Doing what you love is no vaccine for loneliness. After months of being on the road and now in Peru where I feel the full weight of my choice to spend a year away from friends and family; my motivation to start a new climb at 3am was devastated by feelings of loneliness and isolation.
In the spirit of the Vertical Year ethos of chasing dreams, my partner in life, Bec Perkins shares her story and experience. How do you talk about this dream with your partner or family if it means you are contemplating moving away? How do you know if your partner is going to support you or panic at the idea and potentially give you an ultimatum? How do you do the ‘long distance relationship thing’ or even talk about that as an option?
Today I realised a dream. I climbed probably the most iconic and one of the toughest ice climbs in the world - Polar Circus (V, WI5 - 700m). Probably my proudest achievement is that I lead my first grade 5 ice pitch on this route. To do this on such a classic climb is something very special to me. It has been the culmination of a lot of work and progress, mostly on the mental side of climbing over the past month.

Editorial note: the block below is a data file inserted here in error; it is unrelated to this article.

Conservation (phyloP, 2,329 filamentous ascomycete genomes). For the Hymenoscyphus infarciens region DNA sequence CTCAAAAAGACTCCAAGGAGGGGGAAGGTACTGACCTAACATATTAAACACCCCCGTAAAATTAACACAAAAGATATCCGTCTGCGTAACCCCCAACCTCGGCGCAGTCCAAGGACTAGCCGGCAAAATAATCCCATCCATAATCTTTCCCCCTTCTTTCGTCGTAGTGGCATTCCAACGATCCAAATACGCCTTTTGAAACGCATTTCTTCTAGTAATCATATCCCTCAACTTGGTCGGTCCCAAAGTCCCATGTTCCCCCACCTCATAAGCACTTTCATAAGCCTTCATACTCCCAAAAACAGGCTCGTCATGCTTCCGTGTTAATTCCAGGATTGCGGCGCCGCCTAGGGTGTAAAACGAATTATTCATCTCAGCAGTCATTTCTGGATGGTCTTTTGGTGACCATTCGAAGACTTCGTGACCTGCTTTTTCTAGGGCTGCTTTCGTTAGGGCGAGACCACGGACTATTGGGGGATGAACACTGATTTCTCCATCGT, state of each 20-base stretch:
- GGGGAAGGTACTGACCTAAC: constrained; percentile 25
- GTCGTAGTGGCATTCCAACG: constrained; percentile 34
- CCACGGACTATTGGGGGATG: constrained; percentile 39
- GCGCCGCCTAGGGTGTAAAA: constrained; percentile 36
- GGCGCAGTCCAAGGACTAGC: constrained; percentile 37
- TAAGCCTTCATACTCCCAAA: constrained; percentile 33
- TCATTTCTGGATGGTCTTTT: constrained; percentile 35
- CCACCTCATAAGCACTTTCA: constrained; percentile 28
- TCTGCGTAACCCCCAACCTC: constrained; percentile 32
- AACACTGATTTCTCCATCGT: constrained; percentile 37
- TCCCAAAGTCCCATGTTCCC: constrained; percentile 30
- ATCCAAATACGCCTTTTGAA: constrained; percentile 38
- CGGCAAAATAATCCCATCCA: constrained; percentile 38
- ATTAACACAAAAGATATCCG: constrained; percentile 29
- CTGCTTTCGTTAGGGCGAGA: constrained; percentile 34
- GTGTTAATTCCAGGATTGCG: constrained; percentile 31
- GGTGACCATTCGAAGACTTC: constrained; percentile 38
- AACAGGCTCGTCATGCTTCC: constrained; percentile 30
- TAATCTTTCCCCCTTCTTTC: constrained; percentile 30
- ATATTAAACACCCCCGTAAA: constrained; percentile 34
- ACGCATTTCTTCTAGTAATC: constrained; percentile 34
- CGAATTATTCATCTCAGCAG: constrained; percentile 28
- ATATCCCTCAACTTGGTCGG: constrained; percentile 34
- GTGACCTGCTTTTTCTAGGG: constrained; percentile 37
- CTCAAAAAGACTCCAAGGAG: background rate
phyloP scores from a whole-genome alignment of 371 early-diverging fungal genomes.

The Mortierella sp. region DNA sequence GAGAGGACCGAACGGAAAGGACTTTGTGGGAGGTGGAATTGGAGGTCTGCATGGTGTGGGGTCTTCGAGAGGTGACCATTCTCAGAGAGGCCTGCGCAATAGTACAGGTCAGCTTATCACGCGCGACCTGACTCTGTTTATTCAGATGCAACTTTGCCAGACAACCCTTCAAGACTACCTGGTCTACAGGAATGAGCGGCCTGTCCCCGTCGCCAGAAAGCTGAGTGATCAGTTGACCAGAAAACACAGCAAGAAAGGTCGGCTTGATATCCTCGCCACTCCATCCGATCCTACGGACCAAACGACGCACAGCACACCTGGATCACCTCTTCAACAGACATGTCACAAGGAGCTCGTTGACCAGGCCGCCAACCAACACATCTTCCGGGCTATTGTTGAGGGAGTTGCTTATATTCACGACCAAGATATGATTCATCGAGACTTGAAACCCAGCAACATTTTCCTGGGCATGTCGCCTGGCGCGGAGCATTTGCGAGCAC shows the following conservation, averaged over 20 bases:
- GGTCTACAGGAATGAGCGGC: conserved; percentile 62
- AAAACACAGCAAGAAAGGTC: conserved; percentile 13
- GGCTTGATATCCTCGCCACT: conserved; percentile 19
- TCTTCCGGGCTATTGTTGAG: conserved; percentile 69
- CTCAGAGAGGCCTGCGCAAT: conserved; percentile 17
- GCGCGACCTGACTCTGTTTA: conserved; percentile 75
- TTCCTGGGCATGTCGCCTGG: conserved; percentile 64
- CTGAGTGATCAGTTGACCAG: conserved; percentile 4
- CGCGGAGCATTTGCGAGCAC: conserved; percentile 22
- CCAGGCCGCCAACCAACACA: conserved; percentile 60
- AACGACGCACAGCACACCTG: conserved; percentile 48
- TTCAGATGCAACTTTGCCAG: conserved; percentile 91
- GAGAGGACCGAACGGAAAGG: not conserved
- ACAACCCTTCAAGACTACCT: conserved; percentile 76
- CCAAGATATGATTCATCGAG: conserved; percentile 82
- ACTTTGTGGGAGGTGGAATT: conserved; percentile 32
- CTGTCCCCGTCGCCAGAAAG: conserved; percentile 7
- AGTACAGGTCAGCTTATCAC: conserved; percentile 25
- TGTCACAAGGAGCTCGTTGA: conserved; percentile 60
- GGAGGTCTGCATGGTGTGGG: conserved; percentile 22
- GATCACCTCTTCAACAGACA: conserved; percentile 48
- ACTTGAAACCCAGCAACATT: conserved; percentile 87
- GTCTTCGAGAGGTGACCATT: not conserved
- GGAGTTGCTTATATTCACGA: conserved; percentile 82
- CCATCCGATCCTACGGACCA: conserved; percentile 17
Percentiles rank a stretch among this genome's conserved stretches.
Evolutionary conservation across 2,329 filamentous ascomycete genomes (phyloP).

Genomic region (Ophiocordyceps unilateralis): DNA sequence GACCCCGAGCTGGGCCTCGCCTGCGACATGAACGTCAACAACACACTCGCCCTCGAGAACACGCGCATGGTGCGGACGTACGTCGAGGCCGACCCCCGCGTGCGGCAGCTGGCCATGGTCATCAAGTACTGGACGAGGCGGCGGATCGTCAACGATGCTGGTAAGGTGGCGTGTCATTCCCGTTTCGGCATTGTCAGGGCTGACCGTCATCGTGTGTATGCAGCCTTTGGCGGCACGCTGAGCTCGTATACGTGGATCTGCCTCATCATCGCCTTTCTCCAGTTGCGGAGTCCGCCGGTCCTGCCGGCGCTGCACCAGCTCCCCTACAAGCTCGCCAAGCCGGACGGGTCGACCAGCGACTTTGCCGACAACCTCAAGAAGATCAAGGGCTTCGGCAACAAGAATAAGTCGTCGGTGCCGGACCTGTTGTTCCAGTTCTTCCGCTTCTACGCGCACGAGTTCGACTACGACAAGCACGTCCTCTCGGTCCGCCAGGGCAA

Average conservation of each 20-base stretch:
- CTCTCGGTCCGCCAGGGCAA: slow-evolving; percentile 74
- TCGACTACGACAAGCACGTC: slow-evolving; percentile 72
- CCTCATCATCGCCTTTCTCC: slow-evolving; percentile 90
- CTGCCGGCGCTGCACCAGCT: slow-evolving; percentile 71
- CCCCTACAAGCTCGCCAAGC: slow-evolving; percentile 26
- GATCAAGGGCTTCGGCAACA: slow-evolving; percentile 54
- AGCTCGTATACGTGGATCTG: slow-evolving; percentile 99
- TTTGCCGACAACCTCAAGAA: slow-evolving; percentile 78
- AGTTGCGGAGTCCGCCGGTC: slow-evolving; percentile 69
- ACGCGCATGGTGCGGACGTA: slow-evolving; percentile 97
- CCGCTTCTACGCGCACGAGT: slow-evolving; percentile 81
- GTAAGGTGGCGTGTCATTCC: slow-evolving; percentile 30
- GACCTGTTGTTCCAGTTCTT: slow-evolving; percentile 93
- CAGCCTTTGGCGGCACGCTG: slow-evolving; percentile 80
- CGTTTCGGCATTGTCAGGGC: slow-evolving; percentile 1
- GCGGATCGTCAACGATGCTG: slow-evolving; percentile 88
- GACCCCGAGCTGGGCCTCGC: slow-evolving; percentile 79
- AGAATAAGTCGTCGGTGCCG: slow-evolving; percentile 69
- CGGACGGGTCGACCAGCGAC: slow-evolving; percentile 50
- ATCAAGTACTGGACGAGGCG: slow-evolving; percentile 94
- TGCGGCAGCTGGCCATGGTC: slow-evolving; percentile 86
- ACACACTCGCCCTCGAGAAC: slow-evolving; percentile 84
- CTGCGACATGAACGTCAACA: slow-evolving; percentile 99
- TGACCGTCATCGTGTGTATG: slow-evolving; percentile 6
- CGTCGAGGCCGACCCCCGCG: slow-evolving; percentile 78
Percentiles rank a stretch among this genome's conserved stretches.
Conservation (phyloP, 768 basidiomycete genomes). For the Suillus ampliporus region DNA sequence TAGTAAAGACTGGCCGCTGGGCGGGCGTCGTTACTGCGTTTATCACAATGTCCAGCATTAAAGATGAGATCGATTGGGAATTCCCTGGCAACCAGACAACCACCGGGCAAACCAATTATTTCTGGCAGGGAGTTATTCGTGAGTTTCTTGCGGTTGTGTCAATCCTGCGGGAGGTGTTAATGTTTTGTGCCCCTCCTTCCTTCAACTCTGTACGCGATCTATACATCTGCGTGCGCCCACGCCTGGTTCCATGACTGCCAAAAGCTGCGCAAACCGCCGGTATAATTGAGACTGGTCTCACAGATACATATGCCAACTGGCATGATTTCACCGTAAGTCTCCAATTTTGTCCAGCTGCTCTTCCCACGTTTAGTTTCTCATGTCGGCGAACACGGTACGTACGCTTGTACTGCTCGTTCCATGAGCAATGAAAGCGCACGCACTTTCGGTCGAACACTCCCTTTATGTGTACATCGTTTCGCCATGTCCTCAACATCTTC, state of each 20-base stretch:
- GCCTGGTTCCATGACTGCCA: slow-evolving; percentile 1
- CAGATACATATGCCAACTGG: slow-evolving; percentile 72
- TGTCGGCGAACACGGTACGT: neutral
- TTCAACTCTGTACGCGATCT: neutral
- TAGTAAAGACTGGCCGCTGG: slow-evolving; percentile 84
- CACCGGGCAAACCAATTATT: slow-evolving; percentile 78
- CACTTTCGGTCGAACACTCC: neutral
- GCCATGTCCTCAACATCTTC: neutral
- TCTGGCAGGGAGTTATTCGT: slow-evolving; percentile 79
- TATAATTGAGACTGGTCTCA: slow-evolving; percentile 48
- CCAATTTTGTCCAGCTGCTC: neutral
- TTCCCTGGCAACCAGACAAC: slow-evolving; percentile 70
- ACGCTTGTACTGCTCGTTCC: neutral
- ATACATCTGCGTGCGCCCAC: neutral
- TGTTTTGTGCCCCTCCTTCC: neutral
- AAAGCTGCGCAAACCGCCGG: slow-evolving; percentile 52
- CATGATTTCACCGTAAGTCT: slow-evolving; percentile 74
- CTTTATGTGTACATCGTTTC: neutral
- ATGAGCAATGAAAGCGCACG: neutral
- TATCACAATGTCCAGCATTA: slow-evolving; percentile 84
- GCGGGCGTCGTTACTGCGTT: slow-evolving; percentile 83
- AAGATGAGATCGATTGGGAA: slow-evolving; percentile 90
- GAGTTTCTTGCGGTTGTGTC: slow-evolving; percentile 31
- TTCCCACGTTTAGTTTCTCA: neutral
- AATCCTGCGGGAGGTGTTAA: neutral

Bourgeau Left is one of those lines that when you first see it, you stop dead in your tracks. A sprawling flow of ice, 185m in length, appearing like a singular white scar against the Limestone southern face of Mt Bourgeau. It is long, aesthetic, challenging, committing, has a colourful history and is respected. It is a route that provides everything you could look for in an ice climb and it certainly represents the best qualities of climbing in the Canadian Rockies.
The climb went well. We didn't move fast and had a very enjoyable day, topping out around 6pm. Rappelling down in the dark we hiked back to the car, picked up some Indian food for dinner and got back to our hotel room around 10:30pm. Tired yet elated we packed out bags ready for the next day's adventure. Then the adventure neither of us were looking for started